Investigate how this pattern of squares continues. You could measure lengths, areas and angles.

These pictures were made by starting with a square, finding the half-way point on each side and joining those points up. You could investigate your own starting shape.

This article for teachers suggests ideas for activities built around 10 and 2010.

How many ways can you find of tiling the square patio, using square tiles of different sizes?

I cut this square into two different shapes. What can you say about the relationship between them?

What do these two triangles have in common? How are they related?

What is the smallest number of tiles needed to tile this patio? Can you investigate patios of different sizes?

If I use 12 green tiles to represent my lawn, how many different ways could I arrange them? How many border tiles would I need each time?

Investigate all the different squares you can make on this 5 by 5 grid by making your starting side go from the bottom left hand point. Can you find out the areas of all these squares?

Here are many ideas for you to investigate - all linked with the number 2000.

If we had 16 light bars which digital numbers could we make? How will you know you've found them all?

Investigate the area of 'slices' cut off this cube of cheese. What would happen if you had different-sized block of cheese to start with?

When Charlie asked his grandmother how old she is, he didn't get a straightforward reply! Can you work out how old she is?

What happens to the area of a square if you double the length of the sides? Try the same thing with rectangles, diamonds and other shapes. How do the four smaller ones fit into the larger one?

What happens when you add the digits of a number then multiply the result by 2 and you keep doing this? You could try for different numbers and different rules.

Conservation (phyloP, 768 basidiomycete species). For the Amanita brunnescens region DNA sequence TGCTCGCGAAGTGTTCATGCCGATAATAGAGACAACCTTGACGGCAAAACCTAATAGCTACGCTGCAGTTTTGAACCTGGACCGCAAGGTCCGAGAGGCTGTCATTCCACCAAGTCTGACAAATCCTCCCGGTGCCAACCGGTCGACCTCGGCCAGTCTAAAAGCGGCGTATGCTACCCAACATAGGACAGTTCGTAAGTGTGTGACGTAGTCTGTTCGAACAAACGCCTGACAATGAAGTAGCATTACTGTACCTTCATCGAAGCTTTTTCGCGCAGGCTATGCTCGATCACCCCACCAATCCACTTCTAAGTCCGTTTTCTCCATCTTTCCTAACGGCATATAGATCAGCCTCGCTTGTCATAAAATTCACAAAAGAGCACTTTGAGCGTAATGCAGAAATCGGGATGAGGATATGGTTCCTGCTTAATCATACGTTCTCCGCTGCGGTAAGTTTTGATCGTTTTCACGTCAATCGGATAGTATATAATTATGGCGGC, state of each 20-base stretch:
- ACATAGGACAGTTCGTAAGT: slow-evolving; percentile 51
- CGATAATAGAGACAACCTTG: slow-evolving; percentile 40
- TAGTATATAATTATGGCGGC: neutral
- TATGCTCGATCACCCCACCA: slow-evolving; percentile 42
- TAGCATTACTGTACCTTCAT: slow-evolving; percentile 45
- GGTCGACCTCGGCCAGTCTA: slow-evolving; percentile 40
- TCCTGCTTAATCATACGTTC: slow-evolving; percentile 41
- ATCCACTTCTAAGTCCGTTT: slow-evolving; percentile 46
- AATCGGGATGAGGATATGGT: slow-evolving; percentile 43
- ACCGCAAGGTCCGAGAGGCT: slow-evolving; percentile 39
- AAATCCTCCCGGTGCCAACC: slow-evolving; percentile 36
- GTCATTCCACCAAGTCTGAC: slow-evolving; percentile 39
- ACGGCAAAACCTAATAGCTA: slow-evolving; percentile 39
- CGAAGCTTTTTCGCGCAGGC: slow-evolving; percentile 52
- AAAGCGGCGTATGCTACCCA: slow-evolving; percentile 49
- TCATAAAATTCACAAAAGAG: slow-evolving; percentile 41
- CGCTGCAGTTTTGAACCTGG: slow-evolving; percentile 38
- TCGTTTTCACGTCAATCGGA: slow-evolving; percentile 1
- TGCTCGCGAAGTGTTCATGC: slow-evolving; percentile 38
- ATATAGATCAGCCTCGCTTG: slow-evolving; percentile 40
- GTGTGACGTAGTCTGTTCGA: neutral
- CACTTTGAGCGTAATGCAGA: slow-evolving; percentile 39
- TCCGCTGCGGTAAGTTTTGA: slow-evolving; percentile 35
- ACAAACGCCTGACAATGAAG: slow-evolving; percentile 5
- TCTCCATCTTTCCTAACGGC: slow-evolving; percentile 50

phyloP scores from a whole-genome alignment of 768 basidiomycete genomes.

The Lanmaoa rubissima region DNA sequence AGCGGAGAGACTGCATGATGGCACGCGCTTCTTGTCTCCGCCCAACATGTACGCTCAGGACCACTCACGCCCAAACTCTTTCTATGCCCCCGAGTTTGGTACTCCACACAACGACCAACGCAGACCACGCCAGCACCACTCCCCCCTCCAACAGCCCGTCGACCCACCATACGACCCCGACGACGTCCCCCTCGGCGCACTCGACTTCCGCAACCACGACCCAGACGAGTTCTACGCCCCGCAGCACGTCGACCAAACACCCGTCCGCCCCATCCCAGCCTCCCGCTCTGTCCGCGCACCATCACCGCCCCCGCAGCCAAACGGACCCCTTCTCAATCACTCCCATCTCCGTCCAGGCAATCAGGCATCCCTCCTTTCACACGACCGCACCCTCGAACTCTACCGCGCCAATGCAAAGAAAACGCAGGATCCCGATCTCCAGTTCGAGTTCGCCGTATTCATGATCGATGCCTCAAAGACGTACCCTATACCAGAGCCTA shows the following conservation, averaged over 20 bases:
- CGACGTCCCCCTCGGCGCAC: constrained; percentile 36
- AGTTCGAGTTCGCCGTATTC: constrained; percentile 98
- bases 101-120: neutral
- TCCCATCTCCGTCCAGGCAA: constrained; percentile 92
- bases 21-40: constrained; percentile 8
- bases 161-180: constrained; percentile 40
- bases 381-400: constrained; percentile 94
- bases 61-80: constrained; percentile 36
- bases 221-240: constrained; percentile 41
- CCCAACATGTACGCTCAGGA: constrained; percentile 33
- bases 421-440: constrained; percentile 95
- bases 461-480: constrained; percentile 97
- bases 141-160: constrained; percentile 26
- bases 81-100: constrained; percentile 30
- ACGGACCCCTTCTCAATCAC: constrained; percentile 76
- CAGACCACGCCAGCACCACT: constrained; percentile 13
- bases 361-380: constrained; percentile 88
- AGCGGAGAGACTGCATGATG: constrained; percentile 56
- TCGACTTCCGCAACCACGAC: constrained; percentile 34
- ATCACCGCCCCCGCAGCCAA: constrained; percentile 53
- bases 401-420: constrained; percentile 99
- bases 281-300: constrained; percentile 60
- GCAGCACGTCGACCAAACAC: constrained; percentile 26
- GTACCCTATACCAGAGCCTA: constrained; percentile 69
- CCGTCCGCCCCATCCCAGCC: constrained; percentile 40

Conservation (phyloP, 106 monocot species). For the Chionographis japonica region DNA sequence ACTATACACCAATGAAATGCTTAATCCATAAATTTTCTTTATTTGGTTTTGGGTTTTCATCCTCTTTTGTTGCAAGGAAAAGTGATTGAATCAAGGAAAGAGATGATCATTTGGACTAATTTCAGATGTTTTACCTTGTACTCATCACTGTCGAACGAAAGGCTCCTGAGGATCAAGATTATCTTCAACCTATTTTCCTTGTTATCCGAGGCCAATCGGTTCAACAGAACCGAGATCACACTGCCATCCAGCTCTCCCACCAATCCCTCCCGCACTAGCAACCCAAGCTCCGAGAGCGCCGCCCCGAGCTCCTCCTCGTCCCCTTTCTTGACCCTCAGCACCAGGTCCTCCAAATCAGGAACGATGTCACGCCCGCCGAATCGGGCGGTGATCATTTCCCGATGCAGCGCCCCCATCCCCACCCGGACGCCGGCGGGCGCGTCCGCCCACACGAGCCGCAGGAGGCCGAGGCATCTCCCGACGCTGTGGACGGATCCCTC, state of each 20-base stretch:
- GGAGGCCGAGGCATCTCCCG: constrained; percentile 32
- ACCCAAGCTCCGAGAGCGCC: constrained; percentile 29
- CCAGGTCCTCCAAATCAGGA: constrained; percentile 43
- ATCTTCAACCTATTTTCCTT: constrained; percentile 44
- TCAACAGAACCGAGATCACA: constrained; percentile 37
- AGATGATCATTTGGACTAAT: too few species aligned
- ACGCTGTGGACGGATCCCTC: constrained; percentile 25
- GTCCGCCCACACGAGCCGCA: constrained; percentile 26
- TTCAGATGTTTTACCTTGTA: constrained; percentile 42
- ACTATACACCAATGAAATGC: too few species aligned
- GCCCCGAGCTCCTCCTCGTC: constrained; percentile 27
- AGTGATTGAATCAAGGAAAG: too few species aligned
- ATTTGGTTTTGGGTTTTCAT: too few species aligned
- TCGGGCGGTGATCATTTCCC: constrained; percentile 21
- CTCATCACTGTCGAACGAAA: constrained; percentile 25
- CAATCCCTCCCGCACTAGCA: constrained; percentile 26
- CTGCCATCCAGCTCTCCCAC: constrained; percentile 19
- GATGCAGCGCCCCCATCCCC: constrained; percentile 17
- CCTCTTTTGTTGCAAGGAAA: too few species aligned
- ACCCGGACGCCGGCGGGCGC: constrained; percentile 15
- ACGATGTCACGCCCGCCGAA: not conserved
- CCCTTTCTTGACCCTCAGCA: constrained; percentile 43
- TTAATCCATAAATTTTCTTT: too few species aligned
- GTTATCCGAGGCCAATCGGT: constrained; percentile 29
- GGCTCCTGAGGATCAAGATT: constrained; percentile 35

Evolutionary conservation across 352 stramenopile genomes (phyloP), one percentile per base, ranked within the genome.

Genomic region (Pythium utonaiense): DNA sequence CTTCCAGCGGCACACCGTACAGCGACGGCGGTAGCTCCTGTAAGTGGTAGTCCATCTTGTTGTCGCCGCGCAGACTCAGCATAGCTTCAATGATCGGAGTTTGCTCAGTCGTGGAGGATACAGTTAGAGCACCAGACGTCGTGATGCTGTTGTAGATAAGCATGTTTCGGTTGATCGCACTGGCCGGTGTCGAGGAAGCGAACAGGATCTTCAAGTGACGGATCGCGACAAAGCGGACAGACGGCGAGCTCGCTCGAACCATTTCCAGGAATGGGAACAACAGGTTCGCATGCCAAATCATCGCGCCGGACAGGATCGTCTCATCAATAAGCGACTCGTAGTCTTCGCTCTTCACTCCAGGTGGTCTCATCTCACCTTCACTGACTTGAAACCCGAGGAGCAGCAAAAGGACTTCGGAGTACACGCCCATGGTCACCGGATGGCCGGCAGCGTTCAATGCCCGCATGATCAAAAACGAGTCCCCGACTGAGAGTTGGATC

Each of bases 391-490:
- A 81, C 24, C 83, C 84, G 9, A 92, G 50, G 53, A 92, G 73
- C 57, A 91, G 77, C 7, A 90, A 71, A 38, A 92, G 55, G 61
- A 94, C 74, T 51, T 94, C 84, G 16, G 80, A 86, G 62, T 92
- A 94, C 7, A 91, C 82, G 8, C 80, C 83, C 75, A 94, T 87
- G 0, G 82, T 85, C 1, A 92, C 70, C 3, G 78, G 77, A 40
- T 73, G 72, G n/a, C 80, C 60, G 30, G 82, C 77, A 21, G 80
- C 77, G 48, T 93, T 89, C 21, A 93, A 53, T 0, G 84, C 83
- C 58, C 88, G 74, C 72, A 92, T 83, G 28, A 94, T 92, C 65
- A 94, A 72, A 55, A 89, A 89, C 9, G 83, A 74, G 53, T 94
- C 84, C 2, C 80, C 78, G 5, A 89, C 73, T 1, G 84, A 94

"Ip dip sky blue! Who's 'it'? It's you!" Where would you position yourself so that you are 'it' if there are two players? Three players ...?

Investigate the numbers that come up on a die as you roll it in the direction of north, south, east and west, without going over the path it's already made.

This challenge asks you to investigate the total number of cards that would be sent if four children send one to all three others. How many would be sent if there were five children? Six?

In this investigation we are going to count the number of 1s, 2s, 3s etc in numbers. Can you predict what will happen?

A thoughtful shepherd used bales of straw to protect the area around his lambs. Explore how you can arrange the bales.

Investigate the different ways these aliens count in this challenge. You could start by thinking about how each of them would write our number 7.

Bernard Bagnall looks at what 'problem solving' might really mean in the context of primary classrooms.

Investigate the number of faces you can see when you arrange three cubes in different ways.

What is the largest number of circles we can fit into the frame without them overlapping? How do you know? What will happen if you try the other shapes?